October 27, 2016; Reuters
The protester-protectors of the land on which the Dakota Access Pipeline is scheduled to be constructed moved camp on Monday of this week to a site that participating Native Americans claimed was theirs under an 1851 treaty but which is listed as private property and is directly in the path of the pipeline. The police have subsequently moved in and, yesterday, arrested 141 people.
“This is not about the pipeline. This is not about those who wish to legally protest. This is about the rule of law,” Morton County Sheriff Kyle Kirchmeier said in a statement.
Police have variously claimed that they have arrested a woman who fired shots at or near officers, but the protectors have declared from the start their intention to be nonviolent. Law enforcement presence, however, has included arms and militarized vehicles and helicopters.
North Dakota Governor Jack Dalrymple said “Private property is not the place to carry out a peaceful protest,” but much in that statement is up for dispute.
Standing Rock tribal chairman Dave Archambault II released the following statement:
Militarized law enforcement agencies moved in on water protectors with tanks and riot gear today. We continue to pray for peace. We call on the state of North Dakota to oversee the actions of local law enforcement to, first and foremost, ensure everyone’s safety.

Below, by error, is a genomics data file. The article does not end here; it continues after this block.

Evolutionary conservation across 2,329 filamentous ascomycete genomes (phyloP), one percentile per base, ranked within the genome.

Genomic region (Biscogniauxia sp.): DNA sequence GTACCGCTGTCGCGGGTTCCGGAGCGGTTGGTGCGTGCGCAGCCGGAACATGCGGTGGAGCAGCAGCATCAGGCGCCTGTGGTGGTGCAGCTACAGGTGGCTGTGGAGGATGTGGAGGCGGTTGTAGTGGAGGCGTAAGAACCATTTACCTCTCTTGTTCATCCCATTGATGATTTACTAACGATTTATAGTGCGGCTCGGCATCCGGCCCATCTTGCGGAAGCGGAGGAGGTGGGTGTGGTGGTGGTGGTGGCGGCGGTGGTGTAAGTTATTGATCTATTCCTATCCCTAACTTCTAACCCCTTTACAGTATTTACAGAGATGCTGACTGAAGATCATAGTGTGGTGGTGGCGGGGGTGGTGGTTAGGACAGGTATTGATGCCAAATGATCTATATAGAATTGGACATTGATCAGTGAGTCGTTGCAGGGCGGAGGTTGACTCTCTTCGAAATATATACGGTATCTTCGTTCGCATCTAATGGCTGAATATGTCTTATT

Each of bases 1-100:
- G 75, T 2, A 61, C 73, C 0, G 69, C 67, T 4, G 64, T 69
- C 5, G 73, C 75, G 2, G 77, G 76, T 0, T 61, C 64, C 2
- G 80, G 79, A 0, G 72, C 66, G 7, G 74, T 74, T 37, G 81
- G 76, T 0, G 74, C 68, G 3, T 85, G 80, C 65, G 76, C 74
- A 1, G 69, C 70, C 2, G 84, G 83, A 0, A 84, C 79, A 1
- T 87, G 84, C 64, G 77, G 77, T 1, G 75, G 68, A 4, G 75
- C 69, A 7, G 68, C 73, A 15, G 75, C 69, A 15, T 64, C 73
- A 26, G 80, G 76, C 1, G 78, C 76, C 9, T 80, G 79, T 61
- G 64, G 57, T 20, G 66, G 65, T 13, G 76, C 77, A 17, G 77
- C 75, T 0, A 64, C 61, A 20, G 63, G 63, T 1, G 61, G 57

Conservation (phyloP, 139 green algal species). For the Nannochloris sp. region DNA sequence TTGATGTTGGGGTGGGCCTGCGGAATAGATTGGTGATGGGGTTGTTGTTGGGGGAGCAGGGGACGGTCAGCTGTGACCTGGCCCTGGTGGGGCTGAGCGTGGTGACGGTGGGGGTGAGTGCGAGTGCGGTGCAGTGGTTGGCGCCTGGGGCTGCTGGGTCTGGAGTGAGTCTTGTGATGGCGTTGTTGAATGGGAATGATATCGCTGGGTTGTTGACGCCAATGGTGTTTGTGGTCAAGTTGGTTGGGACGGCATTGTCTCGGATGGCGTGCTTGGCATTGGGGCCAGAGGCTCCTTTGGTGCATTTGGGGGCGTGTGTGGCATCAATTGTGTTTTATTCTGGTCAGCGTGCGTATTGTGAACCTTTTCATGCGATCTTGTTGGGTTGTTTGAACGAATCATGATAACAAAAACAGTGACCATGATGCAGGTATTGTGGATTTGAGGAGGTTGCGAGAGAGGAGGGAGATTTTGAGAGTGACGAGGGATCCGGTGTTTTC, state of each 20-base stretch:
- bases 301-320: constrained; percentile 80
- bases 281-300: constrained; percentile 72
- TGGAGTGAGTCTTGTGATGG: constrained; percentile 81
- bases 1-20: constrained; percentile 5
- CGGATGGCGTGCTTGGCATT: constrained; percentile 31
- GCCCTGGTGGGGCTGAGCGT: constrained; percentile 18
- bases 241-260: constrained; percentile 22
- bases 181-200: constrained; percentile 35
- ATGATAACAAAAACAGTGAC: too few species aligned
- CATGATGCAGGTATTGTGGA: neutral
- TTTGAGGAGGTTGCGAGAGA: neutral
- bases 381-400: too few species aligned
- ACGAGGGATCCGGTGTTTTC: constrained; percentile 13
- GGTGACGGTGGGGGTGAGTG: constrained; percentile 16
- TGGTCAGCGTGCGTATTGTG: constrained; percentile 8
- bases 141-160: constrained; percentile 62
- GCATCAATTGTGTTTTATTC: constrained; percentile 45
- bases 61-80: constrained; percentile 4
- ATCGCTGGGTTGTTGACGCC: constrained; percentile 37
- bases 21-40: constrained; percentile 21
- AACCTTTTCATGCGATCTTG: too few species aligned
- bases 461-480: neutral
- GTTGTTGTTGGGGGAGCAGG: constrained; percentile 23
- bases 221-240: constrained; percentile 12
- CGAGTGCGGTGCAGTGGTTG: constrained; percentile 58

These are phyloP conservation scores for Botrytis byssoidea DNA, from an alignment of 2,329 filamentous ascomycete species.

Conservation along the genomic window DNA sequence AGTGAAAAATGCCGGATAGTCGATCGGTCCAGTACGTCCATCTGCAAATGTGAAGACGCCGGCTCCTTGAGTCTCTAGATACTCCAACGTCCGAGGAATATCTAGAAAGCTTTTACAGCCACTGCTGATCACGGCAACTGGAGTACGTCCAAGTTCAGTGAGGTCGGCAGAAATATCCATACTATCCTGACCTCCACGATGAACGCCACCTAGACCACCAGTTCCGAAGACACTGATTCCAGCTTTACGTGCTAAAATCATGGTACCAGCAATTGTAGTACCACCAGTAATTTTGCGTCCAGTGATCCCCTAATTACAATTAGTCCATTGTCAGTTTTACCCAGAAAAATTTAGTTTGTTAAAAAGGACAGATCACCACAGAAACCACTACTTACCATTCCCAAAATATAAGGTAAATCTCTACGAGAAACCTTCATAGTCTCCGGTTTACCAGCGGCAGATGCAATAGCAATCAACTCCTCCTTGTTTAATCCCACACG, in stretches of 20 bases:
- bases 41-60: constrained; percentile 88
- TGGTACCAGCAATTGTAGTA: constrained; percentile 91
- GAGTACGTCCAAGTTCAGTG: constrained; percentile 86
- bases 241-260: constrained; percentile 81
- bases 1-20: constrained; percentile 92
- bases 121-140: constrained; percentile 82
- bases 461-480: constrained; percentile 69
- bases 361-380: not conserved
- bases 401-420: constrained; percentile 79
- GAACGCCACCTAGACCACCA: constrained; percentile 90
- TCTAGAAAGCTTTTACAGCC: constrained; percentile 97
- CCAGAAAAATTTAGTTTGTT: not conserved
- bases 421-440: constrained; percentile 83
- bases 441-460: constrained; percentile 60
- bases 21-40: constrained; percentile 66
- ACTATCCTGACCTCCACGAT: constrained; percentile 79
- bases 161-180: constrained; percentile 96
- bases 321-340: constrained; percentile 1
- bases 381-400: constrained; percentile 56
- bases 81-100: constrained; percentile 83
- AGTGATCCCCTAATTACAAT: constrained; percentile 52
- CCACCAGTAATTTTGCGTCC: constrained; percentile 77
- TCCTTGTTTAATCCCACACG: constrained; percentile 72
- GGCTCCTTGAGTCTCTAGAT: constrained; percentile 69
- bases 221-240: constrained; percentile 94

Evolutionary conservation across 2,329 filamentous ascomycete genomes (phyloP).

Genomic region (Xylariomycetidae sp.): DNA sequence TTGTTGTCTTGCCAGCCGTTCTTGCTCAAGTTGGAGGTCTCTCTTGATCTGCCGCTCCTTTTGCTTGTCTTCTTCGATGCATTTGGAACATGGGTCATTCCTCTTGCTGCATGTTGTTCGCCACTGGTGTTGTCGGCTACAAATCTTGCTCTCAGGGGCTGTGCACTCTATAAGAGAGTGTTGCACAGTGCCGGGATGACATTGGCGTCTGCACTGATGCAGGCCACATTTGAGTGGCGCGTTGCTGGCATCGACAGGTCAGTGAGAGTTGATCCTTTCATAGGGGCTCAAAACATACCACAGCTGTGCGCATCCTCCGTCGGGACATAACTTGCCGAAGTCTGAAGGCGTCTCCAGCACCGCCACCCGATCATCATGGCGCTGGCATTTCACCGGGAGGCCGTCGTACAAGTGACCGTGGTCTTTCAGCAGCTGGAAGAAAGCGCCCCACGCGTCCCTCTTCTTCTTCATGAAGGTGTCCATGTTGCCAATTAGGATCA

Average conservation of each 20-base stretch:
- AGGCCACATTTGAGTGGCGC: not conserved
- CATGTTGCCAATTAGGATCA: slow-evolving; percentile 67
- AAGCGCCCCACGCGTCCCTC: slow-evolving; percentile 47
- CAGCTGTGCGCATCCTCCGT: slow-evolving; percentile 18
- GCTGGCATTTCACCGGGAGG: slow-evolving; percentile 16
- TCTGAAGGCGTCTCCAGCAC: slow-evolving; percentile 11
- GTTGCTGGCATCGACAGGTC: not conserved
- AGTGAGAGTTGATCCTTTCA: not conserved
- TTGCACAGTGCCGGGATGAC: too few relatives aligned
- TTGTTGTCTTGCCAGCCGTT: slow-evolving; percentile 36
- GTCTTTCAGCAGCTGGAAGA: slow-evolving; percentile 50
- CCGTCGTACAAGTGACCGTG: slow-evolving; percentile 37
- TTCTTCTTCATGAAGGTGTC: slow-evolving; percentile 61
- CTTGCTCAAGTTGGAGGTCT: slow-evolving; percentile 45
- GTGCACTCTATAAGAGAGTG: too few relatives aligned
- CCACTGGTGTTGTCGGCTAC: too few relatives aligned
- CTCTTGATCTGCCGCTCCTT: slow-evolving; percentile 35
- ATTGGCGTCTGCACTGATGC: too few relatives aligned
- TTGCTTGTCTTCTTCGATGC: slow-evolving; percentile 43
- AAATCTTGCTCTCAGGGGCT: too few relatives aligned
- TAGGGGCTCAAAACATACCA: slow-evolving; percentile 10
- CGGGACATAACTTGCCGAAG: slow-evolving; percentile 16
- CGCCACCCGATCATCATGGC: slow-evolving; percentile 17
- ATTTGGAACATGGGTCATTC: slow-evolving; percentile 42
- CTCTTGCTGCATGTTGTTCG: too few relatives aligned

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The Department of Justice must send overseers immediately to ensure the protection of First Amendment rights and the safety of thousands here at Standing Rock. DOJ can no longer ignore our requests. If harm comes to any who come here to stand in solidarity with us, it is on their watch. They must step in and hold the state of North Dakota and Morton County accountable for their acts of violence against innocent, prayerful people.
The Obama administration has asked DAPL to voluntarily halt construction until the review process has been completed, but DAPL has ignored these repeated requests. By deploying law enforcement to support DAPL construction, the State of North Dakota is collaborating with Energy Transfer Partners and escalating tensions.
We need our state and federal governments to bring justice and peace to our lands, not the force of armored vehicles.
We have repeatedly seen a disproportionate response from law enforcement to water protectors’ nonviolent exercise of their constitutional rights. Today we have witnessed people praying in peace, yet attacked with pepper spray, rubber bullets, sound and concussion cannons. We urge state and federal government agencies to give this tense situation their immediate and close attention.
We also call on the thousands of water protectors who stand in solidarity with us against DAPL to remain in peace and prayer. Any act of violence hurts our cause and is not welcome here. We invite all supporters to join us in prayer that, ultimately, the right decision—the moral decision—is made to protect our people, our sacred places, our land and our resources.
We won’t step down from this fight. As peoples of this earth, we all need water. This is about our water, our rights, and our dignity as human beings.